One of my favorite campaigns was one that I ran. The team went to France to do a series of runs for a Johnson.Long series of tie-ins with the Black lodge, ED era ritual magic, the Seers Guild, and eventually a previosuly undiscovered great dragon living in the mountains near the LAVA experiments (thanks again to Otaku Mike for the pointer there), the group is on their toes the entire night, barely surviing a number of encounters, The group escapes after taking out the "evil" Black Lodge members and escapes in a helicopter as a mountain range begins to erupt.

The entire group was just glued to the game, and totally in synch the whole time.

The only one that topped that was a long trek through the Australian Outback. I was playing in this one, and we'd had a small gourp that had the same PCs working together for a long time. The whole trip we were hoping to see a bunyip, and afraid of seeing Drop Bears. Met some wonderful NPCs, spent the whole time being terrified of the mana storms that kept hitting us , and got stuck in an alchera for a while. it was 3am and no one watned to quit. The person we were hired to rescue was stuck in a cult "compund", which of course ended up having blood mages.

What resulted was a 2 hour long battle full of over channeled spirits, drone attacks, spells battles , and turning security systems against their riggers, resulting in wide swaths of destruction, and needles but amusing deaths on both sides. In the end, we actually failed our mission, horribly. But we did get a GMC Banshee out of it. We trailed the last rigger as he footed it to a large cave , and killed him as he was firing it up. Since he hadn't seen any bunyips ,and were very dissapointed, we dubbed out new banshee the Bunyip. We finally finished about 530 in the morning.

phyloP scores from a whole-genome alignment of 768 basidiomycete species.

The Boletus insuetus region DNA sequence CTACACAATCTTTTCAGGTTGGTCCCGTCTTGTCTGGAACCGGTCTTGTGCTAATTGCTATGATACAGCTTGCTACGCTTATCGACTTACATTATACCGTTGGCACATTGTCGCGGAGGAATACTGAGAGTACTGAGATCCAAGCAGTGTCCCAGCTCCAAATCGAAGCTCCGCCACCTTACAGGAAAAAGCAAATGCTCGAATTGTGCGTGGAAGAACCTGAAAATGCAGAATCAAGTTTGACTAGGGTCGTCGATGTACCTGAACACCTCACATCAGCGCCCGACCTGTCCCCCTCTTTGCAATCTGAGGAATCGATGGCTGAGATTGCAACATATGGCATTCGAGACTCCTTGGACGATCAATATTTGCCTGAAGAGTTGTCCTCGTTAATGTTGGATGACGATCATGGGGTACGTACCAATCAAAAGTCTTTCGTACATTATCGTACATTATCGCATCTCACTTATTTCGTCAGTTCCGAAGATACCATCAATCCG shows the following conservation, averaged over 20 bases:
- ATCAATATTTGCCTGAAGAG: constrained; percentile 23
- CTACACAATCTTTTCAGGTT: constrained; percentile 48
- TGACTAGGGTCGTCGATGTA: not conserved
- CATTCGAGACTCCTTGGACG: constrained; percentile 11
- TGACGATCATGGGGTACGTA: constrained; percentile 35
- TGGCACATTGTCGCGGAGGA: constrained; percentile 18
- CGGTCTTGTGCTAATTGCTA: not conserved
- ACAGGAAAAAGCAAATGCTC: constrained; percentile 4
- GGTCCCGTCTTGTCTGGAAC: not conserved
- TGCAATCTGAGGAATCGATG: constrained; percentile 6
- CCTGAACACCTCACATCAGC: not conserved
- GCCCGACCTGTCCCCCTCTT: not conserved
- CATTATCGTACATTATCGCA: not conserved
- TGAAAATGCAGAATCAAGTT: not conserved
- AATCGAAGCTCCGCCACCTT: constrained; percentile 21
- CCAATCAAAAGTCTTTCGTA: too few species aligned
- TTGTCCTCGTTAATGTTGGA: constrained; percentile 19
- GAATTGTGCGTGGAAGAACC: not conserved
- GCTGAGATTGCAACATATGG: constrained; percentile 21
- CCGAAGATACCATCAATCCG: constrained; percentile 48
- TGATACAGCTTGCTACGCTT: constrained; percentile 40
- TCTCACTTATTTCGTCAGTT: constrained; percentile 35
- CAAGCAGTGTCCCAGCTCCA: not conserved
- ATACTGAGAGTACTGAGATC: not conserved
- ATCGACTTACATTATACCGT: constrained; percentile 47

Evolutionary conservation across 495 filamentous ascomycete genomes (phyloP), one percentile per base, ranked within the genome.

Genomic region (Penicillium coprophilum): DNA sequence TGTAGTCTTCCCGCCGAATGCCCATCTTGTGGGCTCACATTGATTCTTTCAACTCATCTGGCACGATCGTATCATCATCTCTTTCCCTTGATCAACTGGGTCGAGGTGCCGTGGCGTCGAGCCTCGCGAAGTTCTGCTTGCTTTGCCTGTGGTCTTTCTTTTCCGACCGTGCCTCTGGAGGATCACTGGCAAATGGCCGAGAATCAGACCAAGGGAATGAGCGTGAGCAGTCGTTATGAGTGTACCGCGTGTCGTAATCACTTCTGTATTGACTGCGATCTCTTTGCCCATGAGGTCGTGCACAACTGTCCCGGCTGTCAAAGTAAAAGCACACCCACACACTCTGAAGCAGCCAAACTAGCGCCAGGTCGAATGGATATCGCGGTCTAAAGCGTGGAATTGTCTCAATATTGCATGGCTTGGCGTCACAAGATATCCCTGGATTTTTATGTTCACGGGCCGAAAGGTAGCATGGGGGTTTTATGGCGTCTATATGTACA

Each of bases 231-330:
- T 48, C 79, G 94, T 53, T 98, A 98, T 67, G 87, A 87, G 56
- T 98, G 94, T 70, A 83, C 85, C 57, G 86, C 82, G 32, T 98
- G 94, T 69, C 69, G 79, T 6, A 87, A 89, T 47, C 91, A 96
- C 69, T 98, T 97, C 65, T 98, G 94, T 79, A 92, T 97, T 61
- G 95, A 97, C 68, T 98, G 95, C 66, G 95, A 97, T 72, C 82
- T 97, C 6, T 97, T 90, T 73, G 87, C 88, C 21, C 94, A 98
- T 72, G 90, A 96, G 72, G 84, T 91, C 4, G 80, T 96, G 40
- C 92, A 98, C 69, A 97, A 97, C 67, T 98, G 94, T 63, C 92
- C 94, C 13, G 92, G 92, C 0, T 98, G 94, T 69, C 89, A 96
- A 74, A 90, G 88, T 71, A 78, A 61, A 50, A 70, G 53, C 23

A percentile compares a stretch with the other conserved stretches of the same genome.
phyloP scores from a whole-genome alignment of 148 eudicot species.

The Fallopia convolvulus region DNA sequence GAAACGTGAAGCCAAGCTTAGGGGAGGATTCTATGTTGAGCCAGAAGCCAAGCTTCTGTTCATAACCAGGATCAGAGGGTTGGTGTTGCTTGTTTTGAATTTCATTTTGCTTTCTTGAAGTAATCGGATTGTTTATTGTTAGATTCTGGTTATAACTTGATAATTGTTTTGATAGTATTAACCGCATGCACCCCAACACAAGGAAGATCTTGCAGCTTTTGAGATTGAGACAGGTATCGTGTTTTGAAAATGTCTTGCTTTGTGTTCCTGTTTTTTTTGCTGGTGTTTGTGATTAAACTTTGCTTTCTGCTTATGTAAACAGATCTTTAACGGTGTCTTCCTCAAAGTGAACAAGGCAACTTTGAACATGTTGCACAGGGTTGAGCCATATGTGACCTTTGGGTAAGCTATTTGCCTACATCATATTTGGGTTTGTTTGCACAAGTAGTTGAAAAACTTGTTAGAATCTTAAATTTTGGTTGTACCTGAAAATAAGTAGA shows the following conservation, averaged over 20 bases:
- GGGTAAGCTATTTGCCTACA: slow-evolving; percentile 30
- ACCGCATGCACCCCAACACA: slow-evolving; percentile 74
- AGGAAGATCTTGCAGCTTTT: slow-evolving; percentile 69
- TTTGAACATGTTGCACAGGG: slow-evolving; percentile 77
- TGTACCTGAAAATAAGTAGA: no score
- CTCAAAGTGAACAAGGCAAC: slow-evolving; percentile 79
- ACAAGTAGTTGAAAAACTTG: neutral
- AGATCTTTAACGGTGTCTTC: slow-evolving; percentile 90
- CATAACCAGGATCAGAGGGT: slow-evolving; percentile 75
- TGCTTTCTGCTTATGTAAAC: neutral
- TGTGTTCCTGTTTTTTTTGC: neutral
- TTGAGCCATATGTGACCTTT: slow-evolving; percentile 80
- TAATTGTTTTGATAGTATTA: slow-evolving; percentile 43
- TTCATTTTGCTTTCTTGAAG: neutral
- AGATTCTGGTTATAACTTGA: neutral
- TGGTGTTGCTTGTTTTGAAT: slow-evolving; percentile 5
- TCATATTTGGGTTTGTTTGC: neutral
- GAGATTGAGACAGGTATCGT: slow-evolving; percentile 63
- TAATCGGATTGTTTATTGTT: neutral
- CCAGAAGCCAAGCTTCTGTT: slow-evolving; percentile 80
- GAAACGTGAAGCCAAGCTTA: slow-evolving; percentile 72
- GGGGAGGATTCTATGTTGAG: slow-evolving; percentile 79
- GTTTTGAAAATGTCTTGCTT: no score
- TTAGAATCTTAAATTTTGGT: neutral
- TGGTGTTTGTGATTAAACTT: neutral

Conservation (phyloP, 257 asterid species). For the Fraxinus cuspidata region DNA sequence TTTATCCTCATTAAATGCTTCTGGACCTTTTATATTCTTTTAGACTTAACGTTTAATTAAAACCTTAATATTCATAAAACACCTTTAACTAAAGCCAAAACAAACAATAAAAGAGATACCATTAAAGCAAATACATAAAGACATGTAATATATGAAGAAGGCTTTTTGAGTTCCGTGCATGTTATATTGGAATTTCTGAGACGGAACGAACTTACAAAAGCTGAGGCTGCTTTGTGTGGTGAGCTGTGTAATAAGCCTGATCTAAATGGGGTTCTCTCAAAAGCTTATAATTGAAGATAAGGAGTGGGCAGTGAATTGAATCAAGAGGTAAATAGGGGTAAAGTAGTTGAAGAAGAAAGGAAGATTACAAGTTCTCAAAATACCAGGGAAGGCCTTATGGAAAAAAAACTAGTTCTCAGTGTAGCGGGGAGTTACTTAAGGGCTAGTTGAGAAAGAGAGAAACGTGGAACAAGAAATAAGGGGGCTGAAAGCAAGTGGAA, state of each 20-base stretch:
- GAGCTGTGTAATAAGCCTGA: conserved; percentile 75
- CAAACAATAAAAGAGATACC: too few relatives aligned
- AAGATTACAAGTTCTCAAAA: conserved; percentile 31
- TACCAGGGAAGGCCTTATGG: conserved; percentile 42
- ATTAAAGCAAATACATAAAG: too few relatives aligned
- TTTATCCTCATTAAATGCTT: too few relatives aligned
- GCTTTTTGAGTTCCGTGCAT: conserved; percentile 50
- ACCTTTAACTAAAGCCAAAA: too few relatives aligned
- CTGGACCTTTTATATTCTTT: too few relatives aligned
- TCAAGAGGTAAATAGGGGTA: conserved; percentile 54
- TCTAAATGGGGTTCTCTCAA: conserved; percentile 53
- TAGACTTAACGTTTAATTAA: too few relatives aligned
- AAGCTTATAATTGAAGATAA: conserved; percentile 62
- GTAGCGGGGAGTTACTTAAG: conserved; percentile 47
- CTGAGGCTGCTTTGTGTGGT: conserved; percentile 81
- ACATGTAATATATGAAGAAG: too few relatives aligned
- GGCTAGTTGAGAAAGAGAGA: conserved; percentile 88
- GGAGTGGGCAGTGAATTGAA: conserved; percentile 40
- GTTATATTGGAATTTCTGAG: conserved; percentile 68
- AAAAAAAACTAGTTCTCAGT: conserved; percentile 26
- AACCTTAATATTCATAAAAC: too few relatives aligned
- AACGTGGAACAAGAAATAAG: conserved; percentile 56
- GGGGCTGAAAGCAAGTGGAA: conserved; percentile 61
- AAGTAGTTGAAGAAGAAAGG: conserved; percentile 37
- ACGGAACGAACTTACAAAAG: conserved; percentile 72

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fistandantilus4....
post Jul 5 2007, 09:22 AM
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was writing mine up when Crit posted his. Can't help but notice that most of our treasures stories have a shared theme. Everyone is losing/failing/dying.
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Sphynx
post Jul 5 2007, 09:35 AM
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I have the coolest group in the world. And the reason can be summed up in a single word. Excitement.

Like, when I brought the new Magic BP system to them, they were all excited and all made (or modified) characters to use it. We all work as a group, never a backstabber in the team, and the GM always asks what direction we want to see the story go after a bit of a run in a certain path.

I don't have any particular story to tell, just saying that the bad groups aren't all that there is. :P
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Trigger
post Jul 5 2007, 09:58 AM
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It all started with a group of the most wacked individuals I have ever met and it all went downhill from there.

This was a group I had been playing with for a long time, hell I had been living in the loft above the old gamestore that they were renting to play there games in 6 of 7 nights a week. As I said, there was every sort of game there almost every night a week, but it was the weekly Shadowrun game that always kept me the excited about playing.